The contract award was scheduled for early February.
In the meantime, the First Minister opted to bring the referendum date forwards to 18th September, judging accurately that the major impact on a Yes vote would come from the greater popular appeal of the Commonwealth Games, to be held from 23rd July to 3rd August. This leaves a scant six weeks to the 18th September where, by November, the feel good bubble would not have been fully topped up by the more elitist Ryder Cup.
Interested in the VisitScotland ploy and confused by the lack of publicity for the planned mega-cost Ryder Cup concert from an agency whose success depends upon advertisement and editorial, we waited for an announcement in early February, after the contract award date.
We contacted VisitScotland to enquire as to the identity of the successful bidder – and were met by embarassed silence followed by a lot of waffling and being passed around the organisation in search of an answer.
We were eventually told that information was embargoed because it was being rolled up in a major announcement to come within three weeks.
We made two further enquiries of VisitScotland as to the outcome of the tender – and about the missing major announcement – with no success. No one was saying anything.
It would appear that this £1 million concert – to be held in Glasgow to mark the start of the Ryder Cup – was a covert investment in recruitment for the Yes campaign [the age old Bread and Circuses routine]; and that when the referendum date was brought forwards, £1 million was not then going to be spent on a Ryder Cup concert for Glasgow.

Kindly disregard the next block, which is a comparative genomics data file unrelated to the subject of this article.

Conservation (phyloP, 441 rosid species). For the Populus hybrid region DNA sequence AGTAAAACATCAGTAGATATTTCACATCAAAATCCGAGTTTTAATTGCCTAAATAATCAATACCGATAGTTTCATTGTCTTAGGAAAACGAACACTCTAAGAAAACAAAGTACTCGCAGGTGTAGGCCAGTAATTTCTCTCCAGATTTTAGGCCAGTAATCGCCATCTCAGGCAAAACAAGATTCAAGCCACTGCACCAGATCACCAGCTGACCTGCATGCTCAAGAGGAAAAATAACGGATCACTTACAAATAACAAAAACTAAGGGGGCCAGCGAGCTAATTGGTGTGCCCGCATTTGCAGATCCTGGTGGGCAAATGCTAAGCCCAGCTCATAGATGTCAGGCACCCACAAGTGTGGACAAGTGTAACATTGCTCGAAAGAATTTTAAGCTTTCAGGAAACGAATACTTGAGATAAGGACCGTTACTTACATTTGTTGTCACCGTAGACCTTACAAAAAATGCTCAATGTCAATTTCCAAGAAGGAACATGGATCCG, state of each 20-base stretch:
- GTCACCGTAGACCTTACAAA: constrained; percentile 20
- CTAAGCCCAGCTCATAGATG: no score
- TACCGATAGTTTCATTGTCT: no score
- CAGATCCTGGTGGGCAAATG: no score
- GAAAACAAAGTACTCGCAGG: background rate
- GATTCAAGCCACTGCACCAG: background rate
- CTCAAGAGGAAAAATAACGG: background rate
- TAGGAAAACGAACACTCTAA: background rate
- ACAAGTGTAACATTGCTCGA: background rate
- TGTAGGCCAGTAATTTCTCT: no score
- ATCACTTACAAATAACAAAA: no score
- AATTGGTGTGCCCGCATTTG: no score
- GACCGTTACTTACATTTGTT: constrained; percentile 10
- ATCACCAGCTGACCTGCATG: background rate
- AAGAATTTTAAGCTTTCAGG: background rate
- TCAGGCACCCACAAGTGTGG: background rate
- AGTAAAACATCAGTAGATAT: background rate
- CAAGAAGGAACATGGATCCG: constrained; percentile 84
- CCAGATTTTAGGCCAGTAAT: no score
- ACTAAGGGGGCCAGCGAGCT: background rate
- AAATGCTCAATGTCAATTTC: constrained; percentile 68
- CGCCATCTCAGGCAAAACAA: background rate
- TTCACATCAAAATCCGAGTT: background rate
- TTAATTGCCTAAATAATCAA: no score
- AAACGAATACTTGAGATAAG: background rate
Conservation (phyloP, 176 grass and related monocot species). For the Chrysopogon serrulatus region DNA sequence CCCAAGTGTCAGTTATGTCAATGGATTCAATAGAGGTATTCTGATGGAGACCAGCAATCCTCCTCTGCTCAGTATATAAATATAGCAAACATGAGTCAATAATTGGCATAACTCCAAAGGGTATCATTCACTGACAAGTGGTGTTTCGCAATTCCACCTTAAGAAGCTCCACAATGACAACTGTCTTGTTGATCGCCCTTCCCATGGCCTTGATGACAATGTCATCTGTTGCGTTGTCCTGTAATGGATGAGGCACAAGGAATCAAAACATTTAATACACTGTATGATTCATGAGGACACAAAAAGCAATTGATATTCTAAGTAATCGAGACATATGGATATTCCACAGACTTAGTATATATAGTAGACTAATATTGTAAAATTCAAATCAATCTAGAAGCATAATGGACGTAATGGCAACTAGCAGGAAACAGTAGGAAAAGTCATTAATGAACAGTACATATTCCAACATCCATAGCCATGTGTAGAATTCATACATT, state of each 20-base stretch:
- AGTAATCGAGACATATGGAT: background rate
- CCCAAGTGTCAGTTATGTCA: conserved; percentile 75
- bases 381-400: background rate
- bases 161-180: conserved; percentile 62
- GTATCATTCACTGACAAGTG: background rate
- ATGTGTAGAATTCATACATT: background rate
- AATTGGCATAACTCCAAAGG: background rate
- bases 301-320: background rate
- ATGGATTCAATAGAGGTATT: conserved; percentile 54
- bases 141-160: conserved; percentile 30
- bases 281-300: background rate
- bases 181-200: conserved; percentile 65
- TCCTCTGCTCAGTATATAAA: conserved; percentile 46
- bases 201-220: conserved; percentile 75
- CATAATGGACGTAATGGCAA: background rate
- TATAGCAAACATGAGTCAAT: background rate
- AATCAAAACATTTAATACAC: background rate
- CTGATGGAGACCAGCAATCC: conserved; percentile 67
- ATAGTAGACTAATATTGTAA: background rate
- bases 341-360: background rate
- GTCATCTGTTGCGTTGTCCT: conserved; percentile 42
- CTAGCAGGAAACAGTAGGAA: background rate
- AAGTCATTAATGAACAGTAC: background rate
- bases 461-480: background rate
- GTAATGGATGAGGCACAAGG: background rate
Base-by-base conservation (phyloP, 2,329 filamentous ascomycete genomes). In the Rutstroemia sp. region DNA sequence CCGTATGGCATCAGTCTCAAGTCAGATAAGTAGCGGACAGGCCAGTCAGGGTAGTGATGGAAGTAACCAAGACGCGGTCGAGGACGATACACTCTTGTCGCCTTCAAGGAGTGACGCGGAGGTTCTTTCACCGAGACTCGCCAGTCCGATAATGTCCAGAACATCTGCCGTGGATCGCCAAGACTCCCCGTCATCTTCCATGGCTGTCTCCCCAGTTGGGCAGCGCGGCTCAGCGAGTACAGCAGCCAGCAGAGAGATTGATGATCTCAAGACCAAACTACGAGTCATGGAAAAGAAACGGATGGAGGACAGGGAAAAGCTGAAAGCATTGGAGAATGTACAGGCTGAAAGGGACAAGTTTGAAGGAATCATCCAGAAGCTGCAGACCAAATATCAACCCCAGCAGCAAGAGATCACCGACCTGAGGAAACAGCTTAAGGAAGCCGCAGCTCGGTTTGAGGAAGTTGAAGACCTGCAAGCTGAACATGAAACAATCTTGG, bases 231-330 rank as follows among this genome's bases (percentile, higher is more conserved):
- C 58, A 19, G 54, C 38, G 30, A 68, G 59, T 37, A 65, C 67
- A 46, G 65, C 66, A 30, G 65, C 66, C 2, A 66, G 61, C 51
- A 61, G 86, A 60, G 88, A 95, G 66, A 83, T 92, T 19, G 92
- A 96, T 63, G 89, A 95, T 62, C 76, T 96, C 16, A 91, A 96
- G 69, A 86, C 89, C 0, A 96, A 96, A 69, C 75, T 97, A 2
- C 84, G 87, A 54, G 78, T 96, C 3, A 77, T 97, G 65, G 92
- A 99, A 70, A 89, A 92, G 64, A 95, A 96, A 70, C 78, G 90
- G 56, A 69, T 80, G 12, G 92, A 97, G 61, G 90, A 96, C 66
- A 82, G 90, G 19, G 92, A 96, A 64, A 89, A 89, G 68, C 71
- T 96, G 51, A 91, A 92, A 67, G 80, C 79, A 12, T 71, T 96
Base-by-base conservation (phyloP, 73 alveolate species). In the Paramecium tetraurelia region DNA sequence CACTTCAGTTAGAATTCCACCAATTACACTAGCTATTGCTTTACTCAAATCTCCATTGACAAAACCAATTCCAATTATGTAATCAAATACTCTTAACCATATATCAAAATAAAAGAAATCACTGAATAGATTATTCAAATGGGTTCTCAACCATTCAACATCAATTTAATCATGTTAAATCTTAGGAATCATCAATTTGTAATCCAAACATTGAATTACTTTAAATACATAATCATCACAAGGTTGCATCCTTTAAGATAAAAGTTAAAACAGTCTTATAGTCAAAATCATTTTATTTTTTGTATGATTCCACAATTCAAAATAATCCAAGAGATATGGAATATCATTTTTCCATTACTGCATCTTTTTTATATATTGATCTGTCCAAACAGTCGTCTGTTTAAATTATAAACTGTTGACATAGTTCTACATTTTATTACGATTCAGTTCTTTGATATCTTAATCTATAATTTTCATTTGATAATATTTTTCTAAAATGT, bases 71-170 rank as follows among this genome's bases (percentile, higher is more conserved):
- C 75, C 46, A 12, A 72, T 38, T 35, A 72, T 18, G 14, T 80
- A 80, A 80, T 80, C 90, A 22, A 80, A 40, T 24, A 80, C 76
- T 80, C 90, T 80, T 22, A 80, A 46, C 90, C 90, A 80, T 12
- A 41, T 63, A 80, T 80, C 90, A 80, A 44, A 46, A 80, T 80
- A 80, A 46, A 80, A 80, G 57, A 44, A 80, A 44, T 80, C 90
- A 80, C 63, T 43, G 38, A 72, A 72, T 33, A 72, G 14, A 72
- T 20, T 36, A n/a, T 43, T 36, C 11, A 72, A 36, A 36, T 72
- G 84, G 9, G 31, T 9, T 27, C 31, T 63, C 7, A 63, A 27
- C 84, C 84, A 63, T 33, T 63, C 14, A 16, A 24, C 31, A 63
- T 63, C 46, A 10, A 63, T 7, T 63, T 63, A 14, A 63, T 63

The question now is quite what event or events, when and where – that £1 million will be spent.
This episode indicates for how long Glasgow has been the strategic focus of recruitment for the Yes campaign.
We do not know the detail of how each poll calibrates its sample – but we need to see polls focused on Glasgow and its deep surrounding hinterland in order to have any real idea how the two campaigns are going.
It may be that the Panelbase polls are aligned to the SNP recruitment strategy, in which case, while they may seem eccentric, they may actually be a reliable indicator.
The SNP’s own polling tends to turn in what they want to see. In the last General Election in 2010, they repeatedly claimed that their Argyll and Bute candidate, Mike Mackenzie, was sweeping clear of the field in their polls.
This did not accord with the sense of public opinion we were finding. The result saw Alan Reid retain the seat, which we felt he was likely to do – but with a hefty dent in his majority delivered by the impact of Gary Mulvaney for the Scottish Conservatives in second place and by David Graham for Scottish Labour in third. Mike Mackenzie finished in fourth place.
But in house local polling is in a different league from national polling. It would be unwise to dismiss the Panelbase polls as asymmetric without knowing a lot more about the alignment of their sample.
The most recent Panelbase poll, conducted just ahead of the publication of the White Paper and commissioned by The Sunday Times and Real Radio Scotland, put 38% For independence, 47% Against and 15% Don’t knows.